The US Congress on Thursday overwhelmingly authorized $700 billion in national defense spending for next year, a substantial increase over Donald Trump’s request, and sent the measure to the president for his signature.
The National Defense Authorization Act of 2018 is a negotiated compromise between the two chambers of Congress. The Senate passed it Thursday on a unanimous voice vote, two days after it cleared the House on a vote of 356 to 70.
The bill is some $26 billion above Trump’s initial military budget requests, and about 15 percent higher than the authorization in 2016, the last full year of Barack Obama’s presidency.
It provides for $626 billion in base budget requirements, $66 billion for Overseas Contingency Operations, or warfighting, and an additional $8 billion for other defense activities.
Increased spending is allocated for new F-35 fighter jets, ships and M1 Abrams tanks, military pay is raised by 2.4 percent and $4.9 billion is reserved for Afghanistan security forces, including a program integrating women into the country’s national defense.
It also authorizes $12.3 billion for the Missile Defense Agency to bolster homeland, regional, and space missile defenses, including the expansion of ground-based interceptors and the Terminal High Altitude Area Defense (THAAD) system, which has been recently deployed in South Korea.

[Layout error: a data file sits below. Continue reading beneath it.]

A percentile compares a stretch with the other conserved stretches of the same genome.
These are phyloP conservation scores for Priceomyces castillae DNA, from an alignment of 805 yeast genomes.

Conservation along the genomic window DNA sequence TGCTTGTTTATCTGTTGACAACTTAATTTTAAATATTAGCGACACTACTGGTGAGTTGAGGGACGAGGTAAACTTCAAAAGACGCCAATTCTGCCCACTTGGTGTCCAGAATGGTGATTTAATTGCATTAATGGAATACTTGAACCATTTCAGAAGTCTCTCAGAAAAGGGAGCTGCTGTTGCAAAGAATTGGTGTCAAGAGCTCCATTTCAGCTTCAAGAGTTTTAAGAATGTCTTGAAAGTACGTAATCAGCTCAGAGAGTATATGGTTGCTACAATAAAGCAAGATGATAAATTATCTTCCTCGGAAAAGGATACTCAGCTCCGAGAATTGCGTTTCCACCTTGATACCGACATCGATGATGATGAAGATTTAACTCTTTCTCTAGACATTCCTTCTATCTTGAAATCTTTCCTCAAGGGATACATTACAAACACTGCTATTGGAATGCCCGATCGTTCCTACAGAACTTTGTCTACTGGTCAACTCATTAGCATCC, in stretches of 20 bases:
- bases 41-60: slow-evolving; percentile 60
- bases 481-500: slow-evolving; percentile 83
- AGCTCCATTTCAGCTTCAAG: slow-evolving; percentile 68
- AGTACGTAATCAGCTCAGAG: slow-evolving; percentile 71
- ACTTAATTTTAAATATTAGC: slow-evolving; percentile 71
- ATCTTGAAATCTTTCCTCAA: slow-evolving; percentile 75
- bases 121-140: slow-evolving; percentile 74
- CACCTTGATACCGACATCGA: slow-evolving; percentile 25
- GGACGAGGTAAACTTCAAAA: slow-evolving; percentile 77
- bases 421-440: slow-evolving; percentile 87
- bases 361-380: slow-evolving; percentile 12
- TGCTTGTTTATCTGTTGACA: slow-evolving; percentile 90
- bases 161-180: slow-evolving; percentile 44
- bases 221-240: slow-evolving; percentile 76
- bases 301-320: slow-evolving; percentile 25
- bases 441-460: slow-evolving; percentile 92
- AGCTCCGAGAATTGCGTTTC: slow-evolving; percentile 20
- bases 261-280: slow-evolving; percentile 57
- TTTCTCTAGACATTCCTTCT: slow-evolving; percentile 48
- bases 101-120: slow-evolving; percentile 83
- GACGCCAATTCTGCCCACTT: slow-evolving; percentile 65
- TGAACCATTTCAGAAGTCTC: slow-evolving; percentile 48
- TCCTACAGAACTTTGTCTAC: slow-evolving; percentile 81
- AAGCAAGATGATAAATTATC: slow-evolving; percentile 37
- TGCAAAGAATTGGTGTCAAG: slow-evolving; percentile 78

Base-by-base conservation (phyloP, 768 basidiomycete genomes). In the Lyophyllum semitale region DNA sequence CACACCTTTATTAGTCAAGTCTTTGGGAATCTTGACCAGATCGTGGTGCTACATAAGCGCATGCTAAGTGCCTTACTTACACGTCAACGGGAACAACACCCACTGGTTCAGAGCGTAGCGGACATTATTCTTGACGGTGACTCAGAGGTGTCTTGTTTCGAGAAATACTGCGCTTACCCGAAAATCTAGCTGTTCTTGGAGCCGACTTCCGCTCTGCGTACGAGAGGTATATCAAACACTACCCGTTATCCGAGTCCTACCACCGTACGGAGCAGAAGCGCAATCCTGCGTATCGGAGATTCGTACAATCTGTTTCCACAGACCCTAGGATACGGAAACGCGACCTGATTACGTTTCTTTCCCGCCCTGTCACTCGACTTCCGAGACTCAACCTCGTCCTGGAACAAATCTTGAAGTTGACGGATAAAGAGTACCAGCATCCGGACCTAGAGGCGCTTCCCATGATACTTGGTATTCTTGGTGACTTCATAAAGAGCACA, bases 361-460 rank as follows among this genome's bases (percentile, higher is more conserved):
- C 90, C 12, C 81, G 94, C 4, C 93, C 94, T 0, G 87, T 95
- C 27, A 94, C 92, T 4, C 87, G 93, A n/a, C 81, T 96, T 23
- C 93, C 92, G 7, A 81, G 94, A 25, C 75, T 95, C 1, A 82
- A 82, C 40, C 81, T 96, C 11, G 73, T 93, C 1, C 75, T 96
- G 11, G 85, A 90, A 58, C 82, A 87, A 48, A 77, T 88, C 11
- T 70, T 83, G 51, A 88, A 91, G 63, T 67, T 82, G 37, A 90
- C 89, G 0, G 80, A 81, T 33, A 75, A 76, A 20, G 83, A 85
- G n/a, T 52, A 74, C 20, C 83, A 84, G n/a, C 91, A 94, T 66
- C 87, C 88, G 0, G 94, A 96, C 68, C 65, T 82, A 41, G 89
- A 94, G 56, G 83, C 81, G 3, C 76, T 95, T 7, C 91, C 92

The figure is substantially more than Trump’s baseline missile defense request, at a time of heightened tensions with North Korea over its testing of nuclear devices and ballistic missiles.
Lawmakers including Senator John McCain, a defense hawk who routinely berates administrations for not spending enough to improve defense readiness, praised the bill’s passage as a sign Congress was eager to rebuild military strength.
McCain said he hoped Trump would sign the measure and “acknowledge that this is the level of defense spending necessary to meet current threats, prepare for the challenges of an increasingly dangerous world, and keep faith with our men and women in uniform.”